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  • Mike Luther
    replied
    FInding all these things is made much easier, in my experience, if
    one includes a numeric line lable down in the subroutines. That way
    you get a shorter trip to the zoo to find out which animal has the
    bad manners!

    It's espectially useful if you are using nested subroutines, and then
    doubly so when you are using CALL's to SUB's! As the programs get
    bigger and bigger you'll possibly wind up putting your core routines
    into a library. You put the next most often ones in a higher level
    one, perhaps. Then you'll use these to build upon for ordinary work.

    That done, a suggestion that Lance made was probably the most single
    valuable one for all of this stuff that I've been taught. Use the
    technique of EXIT FAR AT #####. Then use a common error handling section
    in your code to do that work. ERL and ERR aren't operationally quite
    like the normal variable we all know and love in displaying this and
    that .. As you enter the master error routine it sometime helps to
    use an equate like EERR% = ERR and VERL& = ERL to gain a little bit
    of flexibility in displaying and recalling what went wrong, even
    after RESUME work!

    It's just my opinion, but a lot of the pain in handling all of this
    mess of tracing complex nested errors in PowerBASIC is still traced
    to the problem of only handling the error throw traces on the basis
    of NUMERIC LINE LABLES.

    If we had a way to use ALL LINE LABLES in the error trapping and handling
    operations and not just the numeric ones, it would sure make life a
    lot easier in my opinion.

    Maybe we'll see that in the next incantation of PowerBASIC!


    ------------------
    Mike Luther
    [email protected]

    Leave a comment:


  • Lance Edmonds
    replied
    Hi Adam,

    In addition to those excellent suggestions, you might also like to check that you are testing with _all_ four types of error testing enabled ($ERROR ALL ON), just in case you have a memory corruption caused by say, writing beyond an array boundary, which is causing an "obscure" error to occur later in the program.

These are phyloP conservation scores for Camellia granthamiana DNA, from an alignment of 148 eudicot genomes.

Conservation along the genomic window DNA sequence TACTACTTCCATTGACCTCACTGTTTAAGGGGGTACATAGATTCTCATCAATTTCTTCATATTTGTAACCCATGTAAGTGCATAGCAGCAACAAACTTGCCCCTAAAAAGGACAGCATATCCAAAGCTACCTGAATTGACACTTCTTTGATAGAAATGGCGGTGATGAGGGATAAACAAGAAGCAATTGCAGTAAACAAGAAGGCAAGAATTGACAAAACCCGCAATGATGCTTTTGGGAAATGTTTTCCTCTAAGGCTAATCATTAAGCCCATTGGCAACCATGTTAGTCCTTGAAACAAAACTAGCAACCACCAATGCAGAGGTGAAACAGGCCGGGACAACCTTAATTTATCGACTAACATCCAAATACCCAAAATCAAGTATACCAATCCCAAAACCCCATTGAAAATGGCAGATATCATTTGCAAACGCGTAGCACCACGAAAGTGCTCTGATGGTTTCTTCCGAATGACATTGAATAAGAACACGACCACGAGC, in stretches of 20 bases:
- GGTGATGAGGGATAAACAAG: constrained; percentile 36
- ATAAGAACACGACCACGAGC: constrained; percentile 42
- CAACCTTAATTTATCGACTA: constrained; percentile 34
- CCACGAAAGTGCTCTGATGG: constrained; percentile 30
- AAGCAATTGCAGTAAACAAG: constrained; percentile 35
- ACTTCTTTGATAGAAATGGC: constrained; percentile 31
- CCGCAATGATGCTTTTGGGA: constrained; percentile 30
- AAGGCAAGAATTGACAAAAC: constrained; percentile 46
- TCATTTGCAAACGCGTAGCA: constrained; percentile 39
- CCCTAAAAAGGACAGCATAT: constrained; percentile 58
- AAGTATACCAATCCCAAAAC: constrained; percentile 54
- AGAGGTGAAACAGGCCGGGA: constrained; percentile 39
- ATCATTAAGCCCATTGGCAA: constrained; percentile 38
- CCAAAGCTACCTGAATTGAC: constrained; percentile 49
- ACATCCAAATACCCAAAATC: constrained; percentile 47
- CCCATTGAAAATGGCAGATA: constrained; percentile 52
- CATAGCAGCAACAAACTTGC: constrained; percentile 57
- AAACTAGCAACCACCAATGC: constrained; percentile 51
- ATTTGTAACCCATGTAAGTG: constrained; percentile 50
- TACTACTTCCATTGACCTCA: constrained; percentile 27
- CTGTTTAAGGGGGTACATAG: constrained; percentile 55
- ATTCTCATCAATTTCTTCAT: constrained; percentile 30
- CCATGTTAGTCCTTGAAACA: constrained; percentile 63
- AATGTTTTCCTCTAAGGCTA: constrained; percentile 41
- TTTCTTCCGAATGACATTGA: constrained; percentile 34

------------------
    Lance
    PowerBASIC Support
    mailto:[email protected][email protected]</A>

    Leave a comment:


  • Davide Vecchi
    replied
    In case you are correctely exiting the error handler with RESUME but your subsequent RETURN is still not working, you might also check the compiler option "GOSUB preserve if errors".

    ------------------
    Davide Vecchi
    [email protected]

    Leave a comment:


  • Tom Hanlin
    replied
    What this means is, your program is making more RETURNs than there
    are GOSUBs. Since this appears to be related to your error handler,
    you might start by making sure your error handler uses RESUME to return
    to the proper place after handling the error. The two things to look
    for, here, are: error handlers exit with RESUME, not RETURN; and that
    the location being RESUMEd to is the right place to go.

    ------------------
    Tom Hanlin
    PowerBASIC Staff

    Leave a comment:


  • ADAM HARKUS
    Guest started a topic Terminal Error 3 (Return without gosub)

    Terminal Error 3 (Return without gosub)

    We are having problems with RETURN after error handling.

    We have a subroutine that at attempts to open a file.
    On an error (Ie. TE 71) the user is asked if the program
    should re-try the open. If the user selects not to re-try
    or re-tries and the file is eventually opened the RETURN
    from the subroutine is no longer working.

    A terminal error 3 is now reported!

    Anyone have any suggestions.



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